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US Securities and Exchange Commission

Frustration Mounts over SEC Chair Gensler’s Rulemaking Blitz

Bill Flook  Editor, Accounting and Compliance Alert

Bill Flook  Editor, Accounting and Compliance Alert

Gary Gensler, in late July 2013 testimony before the Senate Banking Committee – an appearance near the end of his tenure as chairman of the Commodity Futures Trading Commission (CFTC) – reported some good news: Three years after the passage of the Dodd-Frank Act, the commodities regulator had “nearly completed rulewriting to implement these critical reforms” to the swaps market. PL111-203

Gensler had blitzed through the CFTC’s post-crisis rulemakings, a hefty set of mandates centered on standing up a new regulatory regime for a largely unregulated swaps marketplace. The push helped solidify his reputation as a hard-charging regulator, a reputation that helped him secure his current role as chair of the SEC.

Critics at the time said he had moved a little too fast, pointing to the volume of no-action letters and exemptive relief that followed the Dodd-Frank rules to suggest that Gensler’s aggressive pace had created complications for the CFTC to deal with after the fact. Then-Commissioner Scott O’Malia, in a speech three months before Gensler’s banking panel testimony, warned that “in its haste, the Commission has implemented some rules that have required relief from compliance and some rules that must be rewritten to correct mistakes.”

In a late 2014 paper entitled “Regulating Through the Back Door at the Commodity Futures Trading Commission,” Hester Peirce, then senior research fellow at George Mason University’s Mercatus Center, tallied 144 CFTC no-action letters issued between January 2013 and August 2014, the bulk of them related to the agency’s Dodd-Frank actions. Peirce is now the lone Republican-appointed commissioner on the SEC.

The criticisms of Gensler’s style at the CFTC echo the current debate at the SEC, where the chair – with more than 50 near-term rulemakings on his agenda – has pushed out rapid-fire clusters of proposals for tougher market regulation often with short comment deadlines, to the frustration of market participants who say the SEC is not giving them adequate time to meaningfully respond to the bevy of overlapping proposals.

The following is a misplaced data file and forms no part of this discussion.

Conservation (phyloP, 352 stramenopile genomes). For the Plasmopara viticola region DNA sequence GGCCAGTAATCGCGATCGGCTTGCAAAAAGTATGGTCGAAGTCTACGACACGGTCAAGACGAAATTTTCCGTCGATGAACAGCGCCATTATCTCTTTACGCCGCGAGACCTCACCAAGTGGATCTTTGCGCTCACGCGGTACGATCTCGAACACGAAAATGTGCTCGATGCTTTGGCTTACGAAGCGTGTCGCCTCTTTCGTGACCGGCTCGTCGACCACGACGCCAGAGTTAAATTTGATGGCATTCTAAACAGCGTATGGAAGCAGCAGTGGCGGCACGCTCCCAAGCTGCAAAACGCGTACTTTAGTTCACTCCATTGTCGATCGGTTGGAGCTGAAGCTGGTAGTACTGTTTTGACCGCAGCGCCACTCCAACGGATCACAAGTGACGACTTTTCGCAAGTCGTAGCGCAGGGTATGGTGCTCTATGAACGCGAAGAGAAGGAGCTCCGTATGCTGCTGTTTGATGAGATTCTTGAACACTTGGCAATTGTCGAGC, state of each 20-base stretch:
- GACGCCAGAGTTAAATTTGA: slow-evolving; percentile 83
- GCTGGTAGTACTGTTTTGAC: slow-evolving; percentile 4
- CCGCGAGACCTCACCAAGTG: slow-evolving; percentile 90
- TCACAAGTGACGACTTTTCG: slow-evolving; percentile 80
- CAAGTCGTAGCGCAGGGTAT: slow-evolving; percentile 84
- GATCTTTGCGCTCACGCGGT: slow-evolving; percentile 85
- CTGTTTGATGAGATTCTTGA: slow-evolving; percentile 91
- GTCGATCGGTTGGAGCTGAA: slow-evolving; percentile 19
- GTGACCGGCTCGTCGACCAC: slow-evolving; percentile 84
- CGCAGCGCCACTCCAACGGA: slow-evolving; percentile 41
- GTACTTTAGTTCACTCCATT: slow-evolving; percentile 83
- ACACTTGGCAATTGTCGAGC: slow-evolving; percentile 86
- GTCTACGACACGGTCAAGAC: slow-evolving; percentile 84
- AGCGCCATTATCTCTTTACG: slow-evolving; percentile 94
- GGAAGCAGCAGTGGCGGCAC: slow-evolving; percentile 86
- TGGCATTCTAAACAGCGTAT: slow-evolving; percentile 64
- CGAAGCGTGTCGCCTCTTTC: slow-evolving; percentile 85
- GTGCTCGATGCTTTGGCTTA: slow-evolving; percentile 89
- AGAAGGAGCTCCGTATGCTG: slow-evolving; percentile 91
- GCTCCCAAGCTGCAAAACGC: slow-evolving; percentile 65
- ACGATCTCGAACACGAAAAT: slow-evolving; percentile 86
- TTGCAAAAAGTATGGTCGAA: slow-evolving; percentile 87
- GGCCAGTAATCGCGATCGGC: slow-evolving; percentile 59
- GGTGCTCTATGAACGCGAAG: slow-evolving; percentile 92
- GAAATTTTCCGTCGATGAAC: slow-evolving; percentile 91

Industry groups, such as the Securities Industry and Financial Markets Association (SIFMA), influential Republican lawmakers, and others are calling on the SEC to extend its comment periods for recent proposals, arguing that 30- and 45-day comment deadlines following the date of publication in the Federal Register are inadequate. Peirce, in a December 2021 statement, urged the commission to “allow enough time for people to comment so that our policy objectives are not overwhelmed by unintended consequences.” And some commenters, such as the U.S. Chamber of Commerce and GMU law professor J.W. Verret, have suggested the SEC’s process will make it vulnerable to legal challenge.

“I think the even bigger risk they run is implementing policy that’s not thought through and has negative consequences to market operations or market functions in some way that actually impacts investors,” said Kenneth Bentsen, president and CEO of the Securities Industry and Financial Markets Association (SIFMA), in an interview. “Then they have to step back and put in no-action relief and then dig back out of it. Maybe at the end of the day it gets worked out, but it’s not good process.”

Separately, a lawyer who advises the industry, speaking on background, said the surge of proposals is “causing people a lot of trouble to know how to respond and figure out how it all works together, because they overlap and the timeframe is very compressed.”

“These are potentially radical reworkings of parts of the market, and most people would say you want to do that when you have some data, and move step-by-step incrementally and see how it’s working, than just try and redo everything at once,” the lawyer said.

Proposal Blitz